A second design series studied the replacement of the Shuttles SRBs with tripropellant based boosters, in which case the engine halved the overall weight of the designs. His last full study was on the Orbital Rocket Airplane which used both tripropellant and a plug nozzle, resulting in a spaceship only larger than a Lockheed SR-71, able to operate from traditional runways. Tripropellant engines were built in Russia. Kosberg and Glushko developed a number of experimental engines in 1988 for a SSTO spaceplane called MAKS, but both the engines and MAKS were cancelled in 1991 due to a lack of funding. Glushko's RD-701 was built and test fired and although there were some problems, Energomash feels that the problems are solvable and that the design does represent one way to reduce launch costs by about 10 times

Staple Island

Staple Island is a small rocky island, or skerry, one of the Outer Group of the Farne Islands in Northumberland, England. The Farne Islands are a designated National Nature Reserve. Staple Island is an important wildlife habitat known for its prolific breeding colonies of Atlantic puffins and kittiwakes. A notable colony of grey seals breeds on the island with pups born every year in September–November; the island has no permanent population but local boats are licensed to land passengers. The National Trust has bird wardens on site during part of the year. Although now uninhabited, the island has a history associated with the early monastic settlement of nearby Lindisfarne. Views to the south range as far as Dunstanburgh Castle and along the north mainland shore to Bamburgh Castle. A lighthouse was built on Staple Island in 1778 and blown down in 1784. Auk Skerry Information on the Farne Islands, North Sunderland and Seahouses. Farne Islands information at the National Trust Farne Islands access and information Northumberland CoastArea of Outstanding Natural Beauty — Northumberland Coast AONB Site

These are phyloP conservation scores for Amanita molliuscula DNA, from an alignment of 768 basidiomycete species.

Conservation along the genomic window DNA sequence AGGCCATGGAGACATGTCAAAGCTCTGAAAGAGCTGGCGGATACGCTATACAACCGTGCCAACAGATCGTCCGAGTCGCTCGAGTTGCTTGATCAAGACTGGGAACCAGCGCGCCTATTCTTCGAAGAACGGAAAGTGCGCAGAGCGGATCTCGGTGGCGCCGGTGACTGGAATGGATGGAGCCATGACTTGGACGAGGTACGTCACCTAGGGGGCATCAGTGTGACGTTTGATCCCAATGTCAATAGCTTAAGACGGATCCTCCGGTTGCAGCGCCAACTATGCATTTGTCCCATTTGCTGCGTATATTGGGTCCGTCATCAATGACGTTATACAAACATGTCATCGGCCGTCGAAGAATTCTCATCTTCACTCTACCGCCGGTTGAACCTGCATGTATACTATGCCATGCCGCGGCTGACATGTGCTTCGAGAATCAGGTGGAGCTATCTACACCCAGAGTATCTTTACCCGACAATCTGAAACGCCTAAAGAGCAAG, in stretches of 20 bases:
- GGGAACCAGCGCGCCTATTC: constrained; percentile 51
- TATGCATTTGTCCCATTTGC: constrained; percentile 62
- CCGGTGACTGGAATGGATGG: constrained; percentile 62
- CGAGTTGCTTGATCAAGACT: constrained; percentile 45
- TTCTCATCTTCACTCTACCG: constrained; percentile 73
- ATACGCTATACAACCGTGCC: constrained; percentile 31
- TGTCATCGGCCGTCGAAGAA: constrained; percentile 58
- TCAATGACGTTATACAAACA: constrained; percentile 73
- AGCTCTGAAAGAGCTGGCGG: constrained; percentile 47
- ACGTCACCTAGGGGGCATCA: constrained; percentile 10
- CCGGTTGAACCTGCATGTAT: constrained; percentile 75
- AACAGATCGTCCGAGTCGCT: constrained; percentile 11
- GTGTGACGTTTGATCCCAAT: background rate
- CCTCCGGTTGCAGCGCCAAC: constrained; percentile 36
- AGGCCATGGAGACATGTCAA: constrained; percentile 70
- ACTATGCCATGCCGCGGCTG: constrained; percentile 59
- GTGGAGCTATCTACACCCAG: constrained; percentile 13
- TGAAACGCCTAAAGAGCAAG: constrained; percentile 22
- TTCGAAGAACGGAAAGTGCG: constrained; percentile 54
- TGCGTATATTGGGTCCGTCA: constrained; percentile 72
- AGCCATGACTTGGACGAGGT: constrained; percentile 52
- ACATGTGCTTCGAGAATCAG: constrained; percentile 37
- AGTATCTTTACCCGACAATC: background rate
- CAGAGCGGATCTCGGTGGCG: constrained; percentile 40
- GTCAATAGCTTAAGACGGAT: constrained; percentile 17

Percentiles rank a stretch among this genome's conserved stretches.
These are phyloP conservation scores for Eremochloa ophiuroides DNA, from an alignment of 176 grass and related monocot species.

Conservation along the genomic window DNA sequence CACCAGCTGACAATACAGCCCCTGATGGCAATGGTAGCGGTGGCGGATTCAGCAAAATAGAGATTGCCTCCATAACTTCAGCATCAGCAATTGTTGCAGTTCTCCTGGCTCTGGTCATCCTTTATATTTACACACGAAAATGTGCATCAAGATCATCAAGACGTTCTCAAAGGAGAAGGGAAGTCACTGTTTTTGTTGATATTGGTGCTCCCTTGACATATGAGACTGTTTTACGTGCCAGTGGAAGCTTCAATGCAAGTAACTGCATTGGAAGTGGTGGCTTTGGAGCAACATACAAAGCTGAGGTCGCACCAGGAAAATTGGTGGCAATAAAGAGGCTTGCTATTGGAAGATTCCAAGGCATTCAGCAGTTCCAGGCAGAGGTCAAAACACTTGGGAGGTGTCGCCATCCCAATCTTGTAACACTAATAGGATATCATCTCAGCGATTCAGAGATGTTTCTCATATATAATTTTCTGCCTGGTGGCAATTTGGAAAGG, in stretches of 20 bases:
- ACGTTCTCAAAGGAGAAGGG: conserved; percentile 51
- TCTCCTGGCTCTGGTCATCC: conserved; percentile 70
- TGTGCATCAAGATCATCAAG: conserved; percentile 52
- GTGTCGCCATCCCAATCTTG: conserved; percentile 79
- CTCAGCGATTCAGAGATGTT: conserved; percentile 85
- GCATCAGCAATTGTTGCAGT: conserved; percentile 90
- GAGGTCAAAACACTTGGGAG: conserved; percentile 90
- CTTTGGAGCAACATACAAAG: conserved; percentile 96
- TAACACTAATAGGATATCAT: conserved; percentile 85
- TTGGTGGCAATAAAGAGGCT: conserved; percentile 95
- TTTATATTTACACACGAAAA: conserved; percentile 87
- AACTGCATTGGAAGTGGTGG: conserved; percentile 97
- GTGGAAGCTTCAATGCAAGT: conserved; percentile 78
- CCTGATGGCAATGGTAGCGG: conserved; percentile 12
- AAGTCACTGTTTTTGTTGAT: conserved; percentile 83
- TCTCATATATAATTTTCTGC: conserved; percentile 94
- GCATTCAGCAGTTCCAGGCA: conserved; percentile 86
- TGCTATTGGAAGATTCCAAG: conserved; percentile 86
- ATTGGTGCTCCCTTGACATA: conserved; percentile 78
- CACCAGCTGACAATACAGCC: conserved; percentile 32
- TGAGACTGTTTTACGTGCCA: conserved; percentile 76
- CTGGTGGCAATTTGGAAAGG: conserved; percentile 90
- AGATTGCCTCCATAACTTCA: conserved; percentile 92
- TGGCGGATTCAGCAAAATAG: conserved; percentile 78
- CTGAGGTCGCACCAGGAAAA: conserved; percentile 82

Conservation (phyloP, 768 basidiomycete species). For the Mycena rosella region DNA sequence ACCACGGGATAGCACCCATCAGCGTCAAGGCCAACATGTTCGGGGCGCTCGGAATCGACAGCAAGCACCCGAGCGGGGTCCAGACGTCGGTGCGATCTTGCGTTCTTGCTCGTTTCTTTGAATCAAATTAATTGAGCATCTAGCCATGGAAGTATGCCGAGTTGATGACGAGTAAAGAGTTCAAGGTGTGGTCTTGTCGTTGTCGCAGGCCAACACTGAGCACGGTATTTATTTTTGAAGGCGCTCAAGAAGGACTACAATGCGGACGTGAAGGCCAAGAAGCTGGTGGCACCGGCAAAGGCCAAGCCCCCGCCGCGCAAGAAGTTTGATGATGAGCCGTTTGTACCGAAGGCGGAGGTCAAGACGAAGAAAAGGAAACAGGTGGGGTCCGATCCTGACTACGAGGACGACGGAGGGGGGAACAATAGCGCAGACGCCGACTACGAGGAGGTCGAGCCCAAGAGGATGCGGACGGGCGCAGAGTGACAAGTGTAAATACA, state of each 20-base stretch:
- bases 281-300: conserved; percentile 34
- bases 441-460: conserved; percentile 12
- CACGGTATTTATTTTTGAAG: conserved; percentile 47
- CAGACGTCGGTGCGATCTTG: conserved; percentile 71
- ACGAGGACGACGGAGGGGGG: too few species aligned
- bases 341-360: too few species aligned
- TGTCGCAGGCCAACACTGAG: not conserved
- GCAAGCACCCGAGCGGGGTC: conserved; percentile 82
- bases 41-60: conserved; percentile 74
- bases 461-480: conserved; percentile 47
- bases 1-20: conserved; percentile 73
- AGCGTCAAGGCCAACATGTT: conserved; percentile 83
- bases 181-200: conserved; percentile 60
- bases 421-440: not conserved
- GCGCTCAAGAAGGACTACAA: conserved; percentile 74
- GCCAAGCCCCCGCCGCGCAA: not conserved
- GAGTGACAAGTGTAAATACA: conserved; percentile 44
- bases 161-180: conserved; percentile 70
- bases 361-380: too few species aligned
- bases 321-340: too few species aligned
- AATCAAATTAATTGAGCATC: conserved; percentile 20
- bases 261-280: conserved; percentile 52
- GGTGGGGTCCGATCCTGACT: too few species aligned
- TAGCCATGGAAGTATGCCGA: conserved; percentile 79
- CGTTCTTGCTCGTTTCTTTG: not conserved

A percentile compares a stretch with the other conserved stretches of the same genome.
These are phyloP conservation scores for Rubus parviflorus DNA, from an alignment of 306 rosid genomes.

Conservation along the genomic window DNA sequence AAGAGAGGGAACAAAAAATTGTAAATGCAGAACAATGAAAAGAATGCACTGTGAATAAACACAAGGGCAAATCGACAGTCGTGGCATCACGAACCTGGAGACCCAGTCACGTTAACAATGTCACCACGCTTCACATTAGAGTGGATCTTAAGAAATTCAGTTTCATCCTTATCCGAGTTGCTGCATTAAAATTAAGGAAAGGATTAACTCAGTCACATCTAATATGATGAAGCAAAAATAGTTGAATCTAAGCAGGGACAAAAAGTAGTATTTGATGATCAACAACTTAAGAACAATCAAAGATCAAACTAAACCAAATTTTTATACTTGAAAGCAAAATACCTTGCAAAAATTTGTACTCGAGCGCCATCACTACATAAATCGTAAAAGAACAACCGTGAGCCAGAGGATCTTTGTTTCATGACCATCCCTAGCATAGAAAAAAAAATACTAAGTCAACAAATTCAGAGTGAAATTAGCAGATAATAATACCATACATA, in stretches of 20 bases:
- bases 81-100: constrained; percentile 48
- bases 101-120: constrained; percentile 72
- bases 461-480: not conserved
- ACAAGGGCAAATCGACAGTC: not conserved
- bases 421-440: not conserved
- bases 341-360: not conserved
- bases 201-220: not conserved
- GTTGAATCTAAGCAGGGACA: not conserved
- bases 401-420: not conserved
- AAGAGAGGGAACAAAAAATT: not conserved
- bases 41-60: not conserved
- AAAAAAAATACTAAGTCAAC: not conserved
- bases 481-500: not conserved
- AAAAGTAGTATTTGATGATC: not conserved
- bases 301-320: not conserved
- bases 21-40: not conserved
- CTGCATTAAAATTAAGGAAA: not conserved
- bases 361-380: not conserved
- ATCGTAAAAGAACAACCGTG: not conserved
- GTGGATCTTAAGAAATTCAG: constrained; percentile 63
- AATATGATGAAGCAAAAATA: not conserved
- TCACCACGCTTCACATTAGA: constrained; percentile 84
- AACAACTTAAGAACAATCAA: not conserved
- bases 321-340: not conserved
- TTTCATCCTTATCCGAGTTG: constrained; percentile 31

Susanna Dinnage

Susanna Dinnage is a British businesswoman, the current global president of the Animal Planet television network. In November 2018, she became the chief executive-designate of the English Premier League, was scheduled to succeed Richard Scudamore in early 2019. On 30 December 2018, Dinnage told the organisation. Dinnage started her career at MTV Networks, she worked for Channel 5 for more than ten years from its creation in 1997. In 2009, Dinnage joined Discovery, Inc. and ran its British and Irish operation, including responsibility for Eurosport. During her time at Discovery, Eurosport obtained the European coverage rights to all Summer and Winter Olympic Games from 2018-2024. In November 2017, she was appointed the first global president of the Animal Planet network, owned by Discovery, Inc. Dinnage is the chair of the Commercial Broadcasters Association, an executive member of the Discovery Women's Network. In 2017, she was a leading contender to become chief executive of Channel 4, although the position was given to Alex Mahon instead.

In November 2018, Dinnage was chosen to succeed Richard Scudamore as chief executive of the English Premier League. She was the Premier League recruitment panel's preferred candidate, her appointment was voted for by all 20 Premier League teams. Had she taken up the post in early 2019, Dinnage would have become the most senior female leader in major professional sport, the fourth Premier League chief since the formation of the Premier League in 1992, the first female Premier League chief. On 30 December 2018, Dinnage told the organisation. Dinnage lives in London, she is a Fulham season ticket holder